My first problem was how to drive and read the map at the same time. It was dark, after all, and I kept hearing that little voice that always told me never to drive with the car's interior lights on. Well, that was out the question tonight. I clicked on the light. Well, well. I could see--not only the map but the road ahead. So far, so good. And I started driving.
While I was still in North Bend, it was pretty easy. I remembered the first turns from when I'd just taken them a few hours before....424th Street, Cedar Falls Way, North Bend Boulevard, Railroad Avenue. But then came the traffic circles and the roads I hadn't paid much attention to earlier because then, I'd had my graphic display. I had no graphics now, though, and had to find highway 202. I did. Whew.
Then I was supposed to turn on Ames Lake Rd. There it was, sign looming up suddenly in the dark. I took a hard right. No time for turn signals and no one to witness them anyway. Then a left onto Snoqualmie Valley Rd., another out-of-nowhere turn. I didn't see it until I'd gone past. U-turn and another right. The next turn was listed to be Woodinville Duvall Rd. Ok. There was the sign to Duvall, but no indication of Woodinville anywhere. Do I turn? Something said not. I drove straight by, instinct telling me that what I wanted was somewhere up ahead. Again, illuminated suddenly and for only a moment, the sign for Woodinville Duvall Rd. Another right. After that, it was easy. That final turn took me right back. Back to Kelsey Rd., which I knew, and after three more quick turns, back to the house.
Then I had time to think. There's a point to all this. There's always a point.
God brought me to this place, where I have friends but no roots, no frames of reference, and withdrew all my crutches. Lean on me, He said. You have no one else.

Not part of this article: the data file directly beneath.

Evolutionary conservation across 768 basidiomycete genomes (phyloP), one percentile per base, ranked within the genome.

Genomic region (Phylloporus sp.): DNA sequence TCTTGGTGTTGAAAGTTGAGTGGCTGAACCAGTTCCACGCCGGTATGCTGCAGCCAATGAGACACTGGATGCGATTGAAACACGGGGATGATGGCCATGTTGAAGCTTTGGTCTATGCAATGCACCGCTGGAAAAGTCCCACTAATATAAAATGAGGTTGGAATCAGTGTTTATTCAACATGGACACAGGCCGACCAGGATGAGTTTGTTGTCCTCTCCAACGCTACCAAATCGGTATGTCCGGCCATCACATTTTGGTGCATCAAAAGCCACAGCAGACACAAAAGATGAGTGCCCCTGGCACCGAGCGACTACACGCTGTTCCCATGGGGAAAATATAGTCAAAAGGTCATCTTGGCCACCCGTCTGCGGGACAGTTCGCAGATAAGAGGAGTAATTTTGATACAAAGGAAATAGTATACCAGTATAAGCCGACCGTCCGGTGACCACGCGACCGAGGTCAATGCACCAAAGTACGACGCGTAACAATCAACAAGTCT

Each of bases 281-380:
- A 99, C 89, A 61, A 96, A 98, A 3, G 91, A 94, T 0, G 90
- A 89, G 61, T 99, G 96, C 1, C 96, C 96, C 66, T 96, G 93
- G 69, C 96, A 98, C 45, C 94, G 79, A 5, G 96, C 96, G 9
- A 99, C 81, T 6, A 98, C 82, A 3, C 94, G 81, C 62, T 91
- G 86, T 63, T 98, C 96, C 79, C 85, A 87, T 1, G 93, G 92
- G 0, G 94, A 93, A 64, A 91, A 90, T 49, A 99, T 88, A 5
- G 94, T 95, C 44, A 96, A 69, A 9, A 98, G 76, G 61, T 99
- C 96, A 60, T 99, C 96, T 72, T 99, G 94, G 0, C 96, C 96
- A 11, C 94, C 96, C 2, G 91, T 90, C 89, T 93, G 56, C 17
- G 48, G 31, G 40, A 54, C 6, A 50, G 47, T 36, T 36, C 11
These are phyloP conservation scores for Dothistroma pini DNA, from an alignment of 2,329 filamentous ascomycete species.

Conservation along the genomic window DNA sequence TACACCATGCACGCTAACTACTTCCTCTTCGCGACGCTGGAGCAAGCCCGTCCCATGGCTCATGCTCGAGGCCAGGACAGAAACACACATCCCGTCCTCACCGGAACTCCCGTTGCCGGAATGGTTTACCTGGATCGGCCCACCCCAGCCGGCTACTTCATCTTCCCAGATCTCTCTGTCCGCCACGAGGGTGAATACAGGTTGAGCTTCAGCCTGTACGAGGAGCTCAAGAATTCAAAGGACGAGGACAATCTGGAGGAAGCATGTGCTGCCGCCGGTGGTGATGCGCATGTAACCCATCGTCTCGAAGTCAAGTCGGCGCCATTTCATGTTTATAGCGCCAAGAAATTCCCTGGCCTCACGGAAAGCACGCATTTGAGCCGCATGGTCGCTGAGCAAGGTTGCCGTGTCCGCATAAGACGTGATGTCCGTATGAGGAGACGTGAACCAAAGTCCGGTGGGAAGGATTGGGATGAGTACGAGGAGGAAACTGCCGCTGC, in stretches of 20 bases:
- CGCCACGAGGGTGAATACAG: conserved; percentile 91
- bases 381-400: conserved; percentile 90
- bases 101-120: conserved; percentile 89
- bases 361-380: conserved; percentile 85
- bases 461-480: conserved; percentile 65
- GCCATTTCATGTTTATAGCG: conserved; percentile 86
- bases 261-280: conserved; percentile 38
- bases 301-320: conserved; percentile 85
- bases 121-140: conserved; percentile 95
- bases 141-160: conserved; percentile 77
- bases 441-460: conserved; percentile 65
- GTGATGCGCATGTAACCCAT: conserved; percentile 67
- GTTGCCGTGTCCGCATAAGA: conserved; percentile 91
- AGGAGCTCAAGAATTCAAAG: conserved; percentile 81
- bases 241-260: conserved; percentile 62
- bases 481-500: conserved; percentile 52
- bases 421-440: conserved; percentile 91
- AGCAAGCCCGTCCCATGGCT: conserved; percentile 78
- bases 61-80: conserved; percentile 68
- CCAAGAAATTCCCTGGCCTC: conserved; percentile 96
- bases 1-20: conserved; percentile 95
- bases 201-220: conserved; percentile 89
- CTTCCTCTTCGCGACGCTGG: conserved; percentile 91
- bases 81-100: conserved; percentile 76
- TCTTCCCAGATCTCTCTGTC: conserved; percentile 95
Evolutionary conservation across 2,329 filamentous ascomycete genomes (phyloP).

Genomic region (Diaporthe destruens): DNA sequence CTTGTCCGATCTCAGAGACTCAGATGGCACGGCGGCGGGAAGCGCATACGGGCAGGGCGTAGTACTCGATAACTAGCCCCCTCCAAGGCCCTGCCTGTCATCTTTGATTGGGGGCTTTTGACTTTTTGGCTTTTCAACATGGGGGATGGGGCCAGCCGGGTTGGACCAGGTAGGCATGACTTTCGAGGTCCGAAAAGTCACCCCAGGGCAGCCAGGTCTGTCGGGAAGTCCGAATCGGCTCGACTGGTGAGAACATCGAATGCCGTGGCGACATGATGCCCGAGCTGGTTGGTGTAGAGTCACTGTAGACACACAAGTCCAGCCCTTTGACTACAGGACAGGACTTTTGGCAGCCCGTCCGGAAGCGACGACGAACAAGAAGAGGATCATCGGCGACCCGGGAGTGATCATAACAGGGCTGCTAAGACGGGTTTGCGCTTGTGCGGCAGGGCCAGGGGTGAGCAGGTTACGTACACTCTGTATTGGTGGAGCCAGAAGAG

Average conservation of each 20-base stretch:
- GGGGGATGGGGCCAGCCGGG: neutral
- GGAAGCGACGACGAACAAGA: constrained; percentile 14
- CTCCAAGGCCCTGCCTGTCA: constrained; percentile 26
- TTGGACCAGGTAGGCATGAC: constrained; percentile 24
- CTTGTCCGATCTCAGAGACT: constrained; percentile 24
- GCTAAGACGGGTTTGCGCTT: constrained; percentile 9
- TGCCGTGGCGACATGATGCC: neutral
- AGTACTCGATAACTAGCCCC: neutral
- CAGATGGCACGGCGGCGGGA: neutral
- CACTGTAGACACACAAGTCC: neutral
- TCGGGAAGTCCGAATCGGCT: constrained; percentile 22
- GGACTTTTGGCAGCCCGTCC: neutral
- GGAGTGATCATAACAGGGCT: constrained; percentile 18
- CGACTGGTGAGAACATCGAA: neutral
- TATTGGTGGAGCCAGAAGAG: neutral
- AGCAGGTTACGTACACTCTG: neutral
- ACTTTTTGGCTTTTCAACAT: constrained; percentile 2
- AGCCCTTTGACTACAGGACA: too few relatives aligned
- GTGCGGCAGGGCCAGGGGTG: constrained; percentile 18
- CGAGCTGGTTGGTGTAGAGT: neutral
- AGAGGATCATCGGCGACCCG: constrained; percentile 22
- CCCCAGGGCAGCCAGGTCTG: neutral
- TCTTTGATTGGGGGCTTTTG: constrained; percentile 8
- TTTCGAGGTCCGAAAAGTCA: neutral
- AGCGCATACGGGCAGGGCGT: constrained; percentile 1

But He gave me three tools.
He gave me written directions.
And He gave me light to see them by.
I am the light of the world. Whoever follows me will not walk in darkness, but have the light of life. --John 8:12.
And He gave me His voice in my ear, His prompting to fill in the blanks.
Whether you turn to the right or turn to the left, you will hear a voice behind you saying, "This is the way. Walk in it."--Isaiah 30:21.
And I made it home. And after coming in the door, and dropping on my bed with a sigh, I finally got the message.
Far more confusing sometimes than the road to Snoqualmie and North Bend is life's road. My widowhood has left me a seeming orphan, lost and searching for a hand to guide me to the right path, but God doesn't do that. He hasn't left me groping. He gave me the tools. His Word, His Son, and His voice. If I use them, I will always make it home.
Tuesday, October 3, 2017
When I brought you home, the apples still lay in bud and you were all crowned in bloom, a mat of color and life—purple and white and yellow so dense, I couldn’t see their bottom. You spoke bright summer over me then, fragrant and fertile, an easy, intimate beauty.
When I looked today, while apples, fully ripe, lay browning beneath the trees, half your blooms had withered and turned brown, shriveled without permission, exposing leaf and stem. I pulled off the withered flowers, the brown and dead, and there, just underneath, lay new buds, tight and closed. Sparser than the first, but firm. Small, but reaching for light.